The Farm-to-Table and locavore movements have rapidly gained momentum and popularity in recent years, as more American families strive to purchase all or most of their food locally from small local growers and Farmers’ Markets.
Interest in urban and residential gardening has also exploded across the United States. Eating food that is produced and grown in backyard gardens or from local growers is fresher, healthier and benefits the environment and local economy.
Less energy is required for shipping, handling and packaging when producing locally grown foods, and since local growers are relatively small producers, their food contains fewer if any chemicals and artificial preservatives.
While food from local growers may contain fewer chemicals and pesticides, not all food grown locally is organic, which must meet specific guidelines.
Local Food Sales Skyrocket
A November 2011 U.S. Department of Agriculture report indicates sales of local foods sold direct to consumers and/or Farmers’ Markets, grocers or restaurants, amounted to $4.8 billion in 2008, a figure several times greater than earlier estimates. And the USDA predicts locally grown foods will generate $7 billion in sales this year.
The USDA report included sales to local grocers and restaurants, as well as sales directly to consumers through Farmers’ Markets, and roadside stands.
In the last 20 years, local farm sales have almost doubled from about $650 million in the early 1990s to about $1.2 billion currently. The $4.8 billion figure takes into account sales to local restaurants, retailers and regional food distributors.
“Think of it as expanding what the picture looks like,” said Stephen Vogel, who helped do the study for the Agriculture Department’s Economic Research Service. “What this report does is say, ‘Look, this market is bigger than you thought.’”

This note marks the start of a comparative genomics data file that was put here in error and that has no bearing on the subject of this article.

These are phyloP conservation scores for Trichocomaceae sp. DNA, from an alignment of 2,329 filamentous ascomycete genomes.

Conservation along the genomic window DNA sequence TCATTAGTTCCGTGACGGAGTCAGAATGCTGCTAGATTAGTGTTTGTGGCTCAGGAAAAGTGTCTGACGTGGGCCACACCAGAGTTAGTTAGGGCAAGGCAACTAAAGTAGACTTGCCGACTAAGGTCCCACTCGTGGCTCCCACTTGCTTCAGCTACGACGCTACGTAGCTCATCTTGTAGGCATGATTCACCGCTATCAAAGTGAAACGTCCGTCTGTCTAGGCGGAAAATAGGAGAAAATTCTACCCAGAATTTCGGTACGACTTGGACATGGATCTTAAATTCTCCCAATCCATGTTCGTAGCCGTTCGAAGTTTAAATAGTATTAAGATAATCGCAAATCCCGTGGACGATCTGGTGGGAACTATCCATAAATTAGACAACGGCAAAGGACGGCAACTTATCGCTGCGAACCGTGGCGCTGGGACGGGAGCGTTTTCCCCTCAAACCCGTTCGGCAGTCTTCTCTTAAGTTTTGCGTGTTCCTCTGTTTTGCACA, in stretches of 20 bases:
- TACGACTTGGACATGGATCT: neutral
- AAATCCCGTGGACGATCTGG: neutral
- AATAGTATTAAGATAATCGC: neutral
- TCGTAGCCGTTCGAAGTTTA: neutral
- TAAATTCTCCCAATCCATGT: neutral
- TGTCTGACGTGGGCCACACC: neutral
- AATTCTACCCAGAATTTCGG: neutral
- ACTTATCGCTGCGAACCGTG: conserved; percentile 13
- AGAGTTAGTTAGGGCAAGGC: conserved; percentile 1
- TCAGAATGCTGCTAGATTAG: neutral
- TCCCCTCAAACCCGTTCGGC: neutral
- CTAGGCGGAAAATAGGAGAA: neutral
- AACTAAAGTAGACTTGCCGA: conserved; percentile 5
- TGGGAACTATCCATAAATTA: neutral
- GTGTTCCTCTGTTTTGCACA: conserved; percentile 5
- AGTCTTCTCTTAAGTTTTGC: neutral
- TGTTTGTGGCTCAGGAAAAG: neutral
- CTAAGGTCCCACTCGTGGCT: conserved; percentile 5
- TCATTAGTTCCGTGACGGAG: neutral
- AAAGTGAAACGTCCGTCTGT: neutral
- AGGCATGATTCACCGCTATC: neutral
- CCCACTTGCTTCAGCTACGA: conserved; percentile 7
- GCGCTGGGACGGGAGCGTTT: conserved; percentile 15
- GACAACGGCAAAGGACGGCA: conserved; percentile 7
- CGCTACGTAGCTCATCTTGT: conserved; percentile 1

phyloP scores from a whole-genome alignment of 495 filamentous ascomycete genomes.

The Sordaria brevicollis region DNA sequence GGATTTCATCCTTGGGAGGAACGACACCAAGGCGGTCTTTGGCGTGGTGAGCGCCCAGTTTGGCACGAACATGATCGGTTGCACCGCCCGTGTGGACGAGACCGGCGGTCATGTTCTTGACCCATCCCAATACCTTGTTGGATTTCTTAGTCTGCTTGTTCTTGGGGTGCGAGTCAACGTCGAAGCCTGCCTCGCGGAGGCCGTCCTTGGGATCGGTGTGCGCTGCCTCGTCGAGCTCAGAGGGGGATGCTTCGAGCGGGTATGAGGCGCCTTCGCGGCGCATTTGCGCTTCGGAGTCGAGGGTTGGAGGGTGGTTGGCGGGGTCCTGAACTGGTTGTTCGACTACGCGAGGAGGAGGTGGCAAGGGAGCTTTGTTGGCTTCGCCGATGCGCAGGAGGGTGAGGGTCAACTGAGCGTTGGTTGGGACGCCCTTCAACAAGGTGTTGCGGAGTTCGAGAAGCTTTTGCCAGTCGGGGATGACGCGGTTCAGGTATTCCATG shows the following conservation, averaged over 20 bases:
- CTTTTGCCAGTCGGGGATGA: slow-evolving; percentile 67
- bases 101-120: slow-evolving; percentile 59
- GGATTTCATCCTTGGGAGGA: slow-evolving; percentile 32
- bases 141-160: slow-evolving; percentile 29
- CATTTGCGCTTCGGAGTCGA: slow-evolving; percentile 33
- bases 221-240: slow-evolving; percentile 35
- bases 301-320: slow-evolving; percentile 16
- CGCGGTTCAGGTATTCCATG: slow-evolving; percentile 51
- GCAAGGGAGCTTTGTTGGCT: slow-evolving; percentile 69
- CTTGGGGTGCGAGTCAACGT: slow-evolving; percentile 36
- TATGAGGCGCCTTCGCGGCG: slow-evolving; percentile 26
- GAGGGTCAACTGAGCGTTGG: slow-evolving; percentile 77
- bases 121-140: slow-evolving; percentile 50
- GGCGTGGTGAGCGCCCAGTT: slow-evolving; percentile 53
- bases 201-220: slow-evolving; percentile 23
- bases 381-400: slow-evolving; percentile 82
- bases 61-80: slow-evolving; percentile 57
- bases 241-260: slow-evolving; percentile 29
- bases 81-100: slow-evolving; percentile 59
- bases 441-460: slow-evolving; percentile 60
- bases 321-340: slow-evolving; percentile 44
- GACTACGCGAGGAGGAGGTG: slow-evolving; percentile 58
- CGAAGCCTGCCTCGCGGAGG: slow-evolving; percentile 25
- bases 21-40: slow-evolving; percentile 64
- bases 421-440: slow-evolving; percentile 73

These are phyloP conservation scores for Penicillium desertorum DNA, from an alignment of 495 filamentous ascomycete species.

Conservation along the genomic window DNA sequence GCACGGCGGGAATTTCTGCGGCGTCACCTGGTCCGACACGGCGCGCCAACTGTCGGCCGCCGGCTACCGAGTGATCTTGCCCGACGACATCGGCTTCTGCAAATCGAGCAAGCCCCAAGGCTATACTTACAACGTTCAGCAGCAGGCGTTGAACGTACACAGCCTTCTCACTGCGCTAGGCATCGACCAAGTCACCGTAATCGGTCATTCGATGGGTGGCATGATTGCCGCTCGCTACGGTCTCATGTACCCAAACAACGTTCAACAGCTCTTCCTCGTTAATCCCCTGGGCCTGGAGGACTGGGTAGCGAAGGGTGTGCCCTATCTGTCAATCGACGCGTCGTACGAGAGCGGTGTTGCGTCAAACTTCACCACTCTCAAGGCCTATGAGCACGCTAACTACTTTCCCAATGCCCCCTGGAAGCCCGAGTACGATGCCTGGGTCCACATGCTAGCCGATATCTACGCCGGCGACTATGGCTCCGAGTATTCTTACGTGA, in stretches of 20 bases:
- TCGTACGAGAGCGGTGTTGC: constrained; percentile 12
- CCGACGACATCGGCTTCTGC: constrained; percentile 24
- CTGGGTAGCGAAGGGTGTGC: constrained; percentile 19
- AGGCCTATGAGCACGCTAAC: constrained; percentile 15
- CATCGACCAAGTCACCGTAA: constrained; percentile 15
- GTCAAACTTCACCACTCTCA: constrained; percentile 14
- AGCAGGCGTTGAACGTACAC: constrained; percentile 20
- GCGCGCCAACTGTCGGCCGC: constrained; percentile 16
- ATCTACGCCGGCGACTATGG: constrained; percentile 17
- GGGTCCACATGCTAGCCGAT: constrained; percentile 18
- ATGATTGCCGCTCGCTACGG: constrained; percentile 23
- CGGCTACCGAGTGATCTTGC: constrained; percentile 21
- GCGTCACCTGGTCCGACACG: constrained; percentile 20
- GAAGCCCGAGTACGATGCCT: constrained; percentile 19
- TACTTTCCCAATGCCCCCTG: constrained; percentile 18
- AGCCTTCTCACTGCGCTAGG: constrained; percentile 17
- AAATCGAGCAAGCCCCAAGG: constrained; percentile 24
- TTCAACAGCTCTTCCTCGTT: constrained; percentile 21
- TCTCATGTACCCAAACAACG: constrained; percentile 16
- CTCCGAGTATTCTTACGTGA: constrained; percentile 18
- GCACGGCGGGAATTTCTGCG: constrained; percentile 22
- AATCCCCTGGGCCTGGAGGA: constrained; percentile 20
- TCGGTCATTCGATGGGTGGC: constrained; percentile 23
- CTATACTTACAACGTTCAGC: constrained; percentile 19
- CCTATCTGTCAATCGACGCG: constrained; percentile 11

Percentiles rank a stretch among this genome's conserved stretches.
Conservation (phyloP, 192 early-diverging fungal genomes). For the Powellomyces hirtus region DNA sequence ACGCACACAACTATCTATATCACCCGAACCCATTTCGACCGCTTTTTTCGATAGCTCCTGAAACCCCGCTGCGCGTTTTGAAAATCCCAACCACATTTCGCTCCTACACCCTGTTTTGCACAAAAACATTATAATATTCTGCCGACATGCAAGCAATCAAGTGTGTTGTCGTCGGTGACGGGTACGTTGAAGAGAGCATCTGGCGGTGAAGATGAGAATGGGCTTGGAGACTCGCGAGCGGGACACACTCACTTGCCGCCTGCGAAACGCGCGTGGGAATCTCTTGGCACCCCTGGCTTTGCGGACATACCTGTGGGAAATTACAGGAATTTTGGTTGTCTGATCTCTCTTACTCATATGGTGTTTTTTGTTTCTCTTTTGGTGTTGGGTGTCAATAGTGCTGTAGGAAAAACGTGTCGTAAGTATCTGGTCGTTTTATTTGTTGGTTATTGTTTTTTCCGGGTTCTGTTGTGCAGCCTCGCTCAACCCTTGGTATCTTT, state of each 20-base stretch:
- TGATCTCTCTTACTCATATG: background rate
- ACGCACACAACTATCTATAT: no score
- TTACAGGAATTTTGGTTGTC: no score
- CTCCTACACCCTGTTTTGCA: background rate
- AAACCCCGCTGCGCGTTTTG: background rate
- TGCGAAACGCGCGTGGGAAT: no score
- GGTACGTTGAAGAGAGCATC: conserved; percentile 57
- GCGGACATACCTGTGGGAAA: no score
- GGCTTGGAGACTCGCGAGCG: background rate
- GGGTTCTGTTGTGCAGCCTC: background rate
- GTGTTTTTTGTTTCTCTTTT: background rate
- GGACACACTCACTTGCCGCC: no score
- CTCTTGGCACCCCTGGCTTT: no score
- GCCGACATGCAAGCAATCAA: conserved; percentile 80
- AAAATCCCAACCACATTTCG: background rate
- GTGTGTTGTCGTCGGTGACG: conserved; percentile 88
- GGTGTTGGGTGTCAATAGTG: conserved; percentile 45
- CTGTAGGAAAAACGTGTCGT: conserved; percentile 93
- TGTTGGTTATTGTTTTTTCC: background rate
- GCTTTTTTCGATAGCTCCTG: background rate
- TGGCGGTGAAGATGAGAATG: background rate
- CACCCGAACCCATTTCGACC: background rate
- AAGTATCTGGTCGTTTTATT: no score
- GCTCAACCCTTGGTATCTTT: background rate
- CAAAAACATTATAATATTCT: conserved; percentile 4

Forty percent of locally grown vegetables, fruits and nuts are sold in local and regional markets, compared to only 5 percent from large U.S. farms.
According to the USDA, the number of farms selling directly to consumers has grown from roughly 86,000 in the early 1990s to about 136,000 now. And the number of Farmers’ Markets has nearly doubled, from 2,756 in 1998 to 5,274 in 2009.
Paul Gnaedinger, an organic farmer in Illinois says the growth in local food sales is a result of heightened awareness among consumers who have become more savvy in their purchases, and cognizant that shorter shipping distances lower the carbon footprint and the chances of contamination in transport.
“I don’t want to say they’re not trusting of other food sources,” said Gnaedinger, 53. “They do tell me they don’t want to buy something in Colorado one day, then see it shipped to California before it’s shipped here. There’s real demand in the market for people wanting to know where their food is coming from, that it’s going through local channels.”
Beyond The Corporate Food System
A group of locavores that organized in the California Bay Area have created a website and explain why they buy locally grown food:
“Our food now travels an average of 1,500 miles before ending up on our plates. This globalization of the food supply has serious consequences for the environment, our health, our communities and our tastebuds.
“Much of the food grown in the breadbasket surrounding us must be shipped across the country to distribution centers before it makes its way back to our supermarket shelves. Because uncounted costs of this long distance journey (air pollution and global warming, the ecological costs of large scale monoculture, the loss of family farms and local community dollars) are not paid for at the checkout counter, many of us do not think about them at all.”
This Bay Area group realizes biotech corporations and huge factory farms benefit the most from a global food system that exclusively controls the production, processing, distribution, and consumption of food.
As this group of insightful locavores points out, local growers and consumers both recognize the potential and advantage of locally grown and sustainably produced food.
Many people are increasingly becoming linked through community supported agriculture and Farmers’ Markets, forming an alternative food community beyond the reach of a corporate controlled and monopolized food system that supplies foods impregnated with genetically engineered crops and harmful chemicals.